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Segregation, Tracking, and the Educational Attainment of Minorities: Arabs and Oriental Jews in Israel
American Sociological Review
Vol. 55, No. 1 (Feb., 1990), pp. 115-126
Published by: American Sociological Association
Stable URL: http://www.jstor.org/stable/2095707
Page Count: 12
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In recent cohorts, Arab-Israeli men attend post-secondary schools at higher rates than Oriental Jews. This pattern has emerged despite the socioeconomic disadvantage of Arabs, the small share of resources allocated to Arab education, and government efforts to advance the attainment of Oriental Jews. Two explanations for this pattern are tested and corroborated: First, Arabs benefit from a separate school system, whereas Oriental educational levels are depressed because of competition with more privileged European-origin Jews in an integrated school system. Second, at the secondary level Oriental Jews are tracked disproportionately into vocational tracks which divert them from college education, while in the segregated Arab system secondary education is predominantly college preparatory. The paper concludes by suggesting that tracking, used to separate ethno-cultural groups within a school system and depress their educational attainment, is not "necessary" when the groups are residentially segregated, when more direct means of social exclusion can be employed, and when members of the dominant group are shielded from minority competition in the job market.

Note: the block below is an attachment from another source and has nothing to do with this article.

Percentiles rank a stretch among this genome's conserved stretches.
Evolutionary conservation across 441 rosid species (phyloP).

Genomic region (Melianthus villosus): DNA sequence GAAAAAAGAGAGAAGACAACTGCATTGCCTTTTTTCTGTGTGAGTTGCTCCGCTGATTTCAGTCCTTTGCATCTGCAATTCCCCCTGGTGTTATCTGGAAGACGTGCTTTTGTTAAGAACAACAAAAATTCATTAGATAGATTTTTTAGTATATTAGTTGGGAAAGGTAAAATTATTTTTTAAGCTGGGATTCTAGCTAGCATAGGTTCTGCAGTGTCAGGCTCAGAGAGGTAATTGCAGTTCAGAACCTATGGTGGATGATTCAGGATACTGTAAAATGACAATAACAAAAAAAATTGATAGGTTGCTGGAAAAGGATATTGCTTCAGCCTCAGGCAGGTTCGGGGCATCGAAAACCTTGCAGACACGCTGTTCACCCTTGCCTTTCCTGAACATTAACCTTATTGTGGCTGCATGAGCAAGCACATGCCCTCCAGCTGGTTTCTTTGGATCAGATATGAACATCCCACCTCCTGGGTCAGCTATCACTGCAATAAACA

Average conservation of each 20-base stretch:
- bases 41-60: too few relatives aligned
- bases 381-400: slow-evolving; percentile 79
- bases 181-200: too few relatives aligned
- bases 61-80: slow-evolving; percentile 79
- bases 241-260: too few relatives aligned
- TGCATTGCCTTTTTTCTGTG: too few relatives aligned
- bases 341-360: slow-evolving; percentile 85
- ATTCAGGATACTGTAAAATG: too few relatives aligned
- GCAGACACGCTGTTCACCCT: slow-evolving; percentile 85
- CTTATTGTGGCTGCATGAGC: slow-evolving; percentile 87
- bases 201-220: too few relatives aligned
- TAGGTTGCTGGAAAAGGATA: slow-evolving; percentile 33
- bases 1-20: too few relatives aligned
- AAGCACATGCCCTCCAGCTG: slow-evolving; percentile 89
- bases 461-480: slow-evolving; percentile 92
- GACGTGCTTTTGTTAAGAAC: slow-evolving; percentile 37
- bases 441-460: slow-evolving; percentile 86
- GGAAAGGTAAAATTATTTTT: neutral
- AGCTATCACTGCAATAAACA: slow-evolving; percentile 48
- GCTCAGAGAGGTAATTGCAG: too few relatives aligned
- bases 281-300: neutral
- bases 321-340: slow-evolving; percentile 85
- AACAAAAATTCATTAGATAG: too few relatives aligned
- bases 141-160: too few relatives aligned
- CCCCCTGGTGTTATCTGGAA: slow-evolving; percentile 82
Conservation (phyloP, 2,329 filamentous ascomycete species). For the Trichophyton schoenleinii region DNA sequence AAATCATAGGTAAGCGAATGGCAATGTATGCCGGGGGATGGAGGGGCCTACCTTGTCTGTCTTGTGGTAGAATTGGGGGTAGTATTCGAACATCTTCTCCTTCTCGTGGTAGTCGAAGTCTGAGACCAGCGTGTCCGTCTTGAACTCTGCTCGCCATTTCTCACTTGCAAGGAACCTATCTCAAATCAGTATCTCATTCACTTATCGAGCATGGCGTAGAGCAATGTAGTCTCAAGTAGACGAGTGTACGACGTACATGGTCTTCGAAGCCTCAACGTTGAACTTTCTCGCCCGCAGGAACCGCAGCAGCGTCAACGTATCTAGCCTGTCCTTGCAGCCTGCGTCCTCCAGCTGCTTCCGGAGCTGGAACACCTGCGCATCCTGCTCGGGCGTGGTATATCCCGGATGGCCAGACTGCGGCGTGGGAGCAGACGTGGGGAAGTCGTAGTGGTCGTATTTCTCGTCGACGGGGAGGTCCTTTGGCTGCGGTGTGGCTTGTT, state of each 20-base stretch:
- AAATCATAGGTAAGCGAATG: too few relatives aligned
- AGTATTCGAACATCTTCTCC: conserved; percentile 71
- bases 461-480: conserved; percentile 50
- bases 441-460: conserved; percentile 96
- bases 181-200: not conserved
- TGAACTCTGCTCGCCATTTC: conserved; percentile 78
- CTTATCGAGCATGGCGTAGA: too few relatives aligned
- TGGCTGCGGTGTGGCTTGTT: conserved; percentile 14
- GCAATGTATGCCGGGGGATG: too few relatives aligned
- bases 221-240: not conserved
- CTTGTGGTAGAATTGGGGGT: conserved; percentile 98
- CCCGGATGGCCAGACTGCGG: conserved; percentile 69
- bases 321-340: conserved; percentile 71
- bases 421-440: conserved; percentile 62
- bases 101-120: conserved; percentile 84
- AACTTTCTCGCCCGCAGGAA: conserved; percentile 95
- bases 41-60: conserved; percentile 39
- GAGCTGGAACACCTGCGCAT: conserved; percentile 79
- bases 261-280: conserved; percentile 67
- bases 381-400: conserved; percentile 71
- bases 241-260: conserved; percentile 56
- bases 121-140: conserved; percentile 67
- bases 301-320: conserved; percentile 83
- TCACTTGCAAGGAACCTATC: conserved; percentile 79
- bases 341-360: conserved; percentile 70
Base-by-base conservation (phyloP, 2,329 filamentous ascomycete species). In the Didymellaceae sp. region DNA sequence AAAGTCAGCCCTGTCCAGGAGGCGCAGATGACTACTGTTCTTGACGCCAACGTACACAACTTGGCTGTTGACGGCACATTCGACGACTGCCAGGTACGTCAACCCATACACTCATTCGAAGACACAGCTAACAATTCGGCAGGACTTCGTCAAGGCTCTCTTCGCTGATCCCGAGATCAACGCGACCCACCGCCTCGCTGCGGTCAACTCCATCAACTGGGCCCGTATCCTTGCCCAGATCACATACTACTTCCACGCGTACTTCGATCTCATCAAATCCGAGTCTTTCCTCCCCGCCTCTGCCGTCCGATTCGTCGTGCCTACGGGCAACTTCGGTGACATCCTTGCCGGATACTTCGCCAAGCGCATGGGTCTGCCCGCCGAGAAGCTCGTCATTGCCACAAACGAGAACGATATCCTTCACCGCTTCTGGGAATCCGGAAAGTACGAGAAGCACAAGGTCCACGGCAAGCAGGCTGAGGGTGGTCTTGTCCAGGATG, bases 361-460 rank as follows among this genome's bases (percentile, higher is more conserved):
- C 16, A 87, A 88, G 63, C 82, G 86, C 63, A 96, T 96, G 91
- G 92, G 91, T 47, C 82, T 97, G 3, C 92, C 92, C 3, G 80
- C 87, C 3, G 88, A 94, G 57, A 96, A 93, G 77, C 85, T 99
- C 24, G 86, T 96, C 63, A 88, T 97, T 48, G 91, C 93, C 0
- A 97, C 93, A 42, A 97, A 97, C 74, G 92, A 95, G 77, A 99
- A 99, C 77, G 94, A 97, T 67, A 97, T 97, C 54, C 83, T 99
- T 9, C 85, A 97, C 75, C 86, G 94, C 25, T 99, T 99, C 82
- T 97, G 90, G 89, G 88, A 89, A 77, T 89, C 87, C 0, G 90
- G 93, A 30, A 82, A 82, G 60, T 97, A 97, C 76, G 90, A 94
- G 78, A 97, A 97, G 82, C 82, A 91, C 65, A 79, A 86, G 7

American Sociological Review © 1990 American Sociological Association